Two Worlds to Understand When Leading Generation Z

Insead Emerging Markets Research recently released a report on the multiple generations who are now consumers worldwide: Baby Boomers, and Generations X, Y and Z, using the most popular tags the last four generations have been assigned. In the report, Executive Director Vinika Rao writes:

Poised to enter the workplace soon, Generation Z was born into a tumultuous world, demonstrated to them in all its VUCA glory through a wide variety of screens.” Have you heard this term: VUCA? It represents descriptive words for the world our youngest students have grown up in:

  • Volatility
  • Uncertainty
  • Complexity
  • Ambiguity

They fear for the future of the planet, value their education, worry about their future careers and want to make the world a better place. They are completely digitally native in the sense of being quite helpless in a non-digital world.

A VUCA World

VUCA describes the filter in which our middle school and high school students make decisions about their life. For that matter, young college students use this filter too:

  • Their world is volatile—not steady.
  • Their world is uncertain—not secure or guaranteed.
  • Their world is complex—not simple.
  • Their world is ambiguous—not clear or even congruent at times.

Consider if your world was like that as a young teen. How would you have done?

Perhaps it was uncertain and complex. But for most of us from older generations, life was simpler and more secure than it is today. When students look around at our country, they do not see “united” states, they see divided ones. They see older generations pitted against younger ones. They’ve grown up with the constant ping of social media messages, but many have not learned to civilize this technology. We don’t yet know how to live well in the smart world that is emerging. A perfect case in point is a recent event that took place in Argentina. At the first ever “driverless car race” in Buenos Aires, only one car finished the race—and it did so at far lower speeds than human-controlled racers. It’s a picture. We have the technology to do certain things, but we’ve not yet mastered it.

The world is exhilarating yet frighteningly uncertain.

Technology introduces all sorts of ways to expand our world, yet we’re not sure if what it introduces is helpful or harmful morally. Migrating to this moral “edge” can become graphic. In some places in Europe, you can find a café where a robot can serve you a coffee and sexual favors. It’s crazy. Some argue this is a good thing and not immoral at all, because it does not represent cheating on your spouse. Others, of course, argue the opposite. Once again, it’s a VUCA world our kids are growing up in. Are we ready to equip our students to make good decisions in this “smart” world? Are we even ready to host that conversation?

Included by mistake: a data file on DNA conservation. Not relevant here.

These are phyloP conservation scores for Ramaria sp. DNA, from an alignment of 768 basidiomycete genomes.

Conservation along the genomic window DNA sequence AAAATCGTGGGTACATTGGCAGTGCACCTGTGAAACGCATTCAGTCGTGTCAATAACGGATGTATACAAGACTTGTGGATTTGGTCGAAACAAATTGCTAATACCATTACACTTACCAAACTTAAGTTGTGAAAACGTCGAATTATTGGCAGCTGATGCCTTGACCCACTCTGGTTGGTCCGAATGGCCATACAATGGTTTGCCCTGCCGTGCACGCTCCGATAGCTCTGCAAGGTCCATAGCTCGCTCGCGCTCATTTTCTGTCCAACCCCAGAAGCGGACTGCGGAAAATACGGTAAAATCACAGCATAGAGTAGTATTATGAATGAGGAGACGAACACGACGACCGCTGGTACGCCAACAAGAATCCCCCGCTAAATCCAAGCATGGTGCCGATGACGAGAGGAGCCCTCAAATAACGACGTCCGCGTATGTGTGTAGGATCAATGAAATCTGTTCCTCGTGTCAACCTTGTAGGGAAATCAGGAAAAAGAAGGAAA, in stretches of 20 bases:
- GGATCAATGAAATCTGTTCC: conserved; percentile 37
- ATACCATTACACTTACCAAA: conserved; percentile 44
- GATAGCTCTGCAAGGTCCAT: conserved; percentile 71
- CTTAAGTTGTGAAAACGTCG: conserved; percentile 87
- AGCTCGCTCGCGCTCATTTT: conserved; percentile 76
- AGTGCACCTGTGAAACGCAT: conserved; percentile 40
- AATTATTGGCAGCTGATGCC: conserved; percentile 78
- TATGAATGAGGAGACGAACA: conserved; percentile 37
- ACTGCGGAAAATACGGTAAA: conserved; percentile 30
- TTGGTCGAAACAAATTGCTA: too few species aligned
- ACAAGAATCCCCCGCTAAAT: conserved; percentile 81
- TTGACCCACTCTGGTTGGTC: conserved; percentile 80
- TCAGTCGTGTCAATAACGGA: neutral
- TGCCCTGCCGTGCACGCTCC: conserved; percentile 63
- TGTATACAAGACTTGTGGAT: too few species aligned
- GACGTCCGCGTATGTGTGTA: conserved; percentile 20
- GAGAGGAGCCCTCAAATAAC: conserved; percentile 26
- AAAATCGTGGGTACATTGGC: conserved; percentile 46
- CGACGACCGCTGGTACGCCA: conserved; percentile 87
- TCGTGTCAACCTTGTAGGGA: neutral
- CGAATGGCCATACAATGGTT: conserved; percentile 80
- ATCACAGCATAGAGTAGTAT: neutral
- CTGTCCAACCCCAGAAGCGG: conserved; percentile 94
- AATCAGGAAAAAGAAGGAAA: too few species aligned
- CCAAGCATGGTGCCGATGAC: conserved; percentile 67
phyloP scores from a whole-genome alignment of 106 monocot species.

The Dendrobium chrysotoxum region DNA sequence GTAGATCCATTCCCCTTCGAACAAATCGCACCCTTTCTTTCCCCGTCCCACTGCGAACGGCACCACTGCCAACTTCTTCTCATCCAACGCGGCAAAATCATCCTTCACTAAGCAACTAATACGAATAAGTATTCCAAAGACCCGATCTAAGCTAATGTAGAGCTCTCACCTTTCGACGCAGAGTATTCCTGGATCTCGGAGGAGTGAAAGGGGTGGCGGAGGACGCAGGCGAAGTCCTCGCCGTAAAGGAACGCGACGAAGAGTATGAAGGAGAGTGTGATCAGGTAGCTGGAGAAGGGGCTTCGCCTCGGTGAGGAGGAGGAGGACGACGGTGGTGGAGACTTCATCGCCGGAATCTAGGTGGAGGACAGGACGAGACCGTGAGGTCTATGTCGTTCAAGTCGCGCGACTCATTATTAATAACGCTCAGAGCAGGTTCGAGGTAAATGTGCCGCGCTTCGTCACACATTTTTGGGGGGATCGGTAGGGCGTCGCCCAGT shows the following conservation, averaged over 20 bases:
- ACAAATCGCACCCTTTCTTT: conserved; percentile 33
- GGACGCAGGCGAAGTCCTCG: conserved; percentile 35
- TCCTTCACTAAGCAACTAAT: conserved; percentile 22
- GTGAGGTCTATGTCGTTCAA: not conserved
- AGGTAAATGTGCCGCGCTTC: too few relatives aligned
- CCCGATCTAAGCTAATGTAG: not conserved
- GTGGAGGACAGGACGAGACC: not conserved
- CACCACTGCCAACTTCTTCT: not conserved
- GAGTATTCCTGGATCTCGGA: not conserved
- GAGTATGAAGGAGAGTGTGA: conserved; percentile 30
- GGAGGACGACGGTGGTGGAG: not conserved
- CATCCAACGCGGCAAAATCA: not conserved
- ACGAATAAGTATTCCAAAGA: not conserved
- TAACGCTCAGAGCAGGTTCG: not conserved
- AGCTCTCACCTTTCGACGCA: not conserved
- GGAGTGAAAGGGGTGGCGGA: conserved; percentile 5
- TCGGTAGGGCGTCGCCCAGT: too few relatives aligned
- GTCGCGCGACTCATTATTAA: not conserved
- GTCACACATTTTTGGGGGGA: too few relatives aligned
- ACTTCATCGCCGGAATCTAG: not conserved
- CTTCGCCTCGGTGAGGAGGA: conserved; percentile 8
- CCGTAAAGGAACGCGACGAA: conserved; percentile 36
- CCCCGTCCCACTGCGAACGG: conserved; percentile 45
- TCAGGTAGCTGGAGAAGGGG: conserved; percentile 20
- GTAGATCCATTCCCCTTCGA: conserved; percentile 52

Technology seems to be pushing us, rather than the other way around. In some ways we’ve allowed it to become our master not our servant.

A TGIF World

According to futurist, Dr. Leonard Sweet, TGIF no longer stands for “Thank God It’s Friday” but rather for:

  • Texting
  • Google
  • Instagram
  • Facebook

Social media is here to stay—but have we recognized both the helpful and harmful symptoms it has introduced into our culture? Researcher Dr. Jean Twenge (who will be speaking at our National Leadership Forum in June) says the rise of social media parallels precisely the rise in angst and depression among our nation’s students.

We will soon (in the next five years) be using Virtual Reality and Augmented Reality in much of our business training courses, and perhaps, even in our formal education. Almost half of Americans say they’re not even sure what V.R. or A.R. is. Today’s Virtual Reality usually involves wearing goggles and experiencing something with your eyes that augments what you’re actually experiencing physically. In essence, it is a combination of a “virtual” world and a “real” world.

Leading Students in a TGIF and VUCA Culture

So, I am now pondering how I can better lead students in this day of change and uncertainty. So far, my directives are simple yet clear:

  1. Because their life is often VOLATILE, I must labor to offer steady and consistent leadership to them. Many do not have such role models who are solid.
  1. Because their life is often UNCERTAIN, I must enable them to be resilient and resourceful. These skills are the only sure-fire way to combat such a society.
  1. Because their life is often COMPLEX, I must equip them to practice mindfulness. To mono-task (focus on one simple goal) rather than multi-task, all the time.
  1. Because their life is often AMBIGUOUS, I must help them become clear on what they want in life and congruent in who they are. Clarity is a gift we must offer.

Here’s to meeting the needs of your students in a VUCA and TGIF world.

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Two Worlds to Understand When Leading Generation Z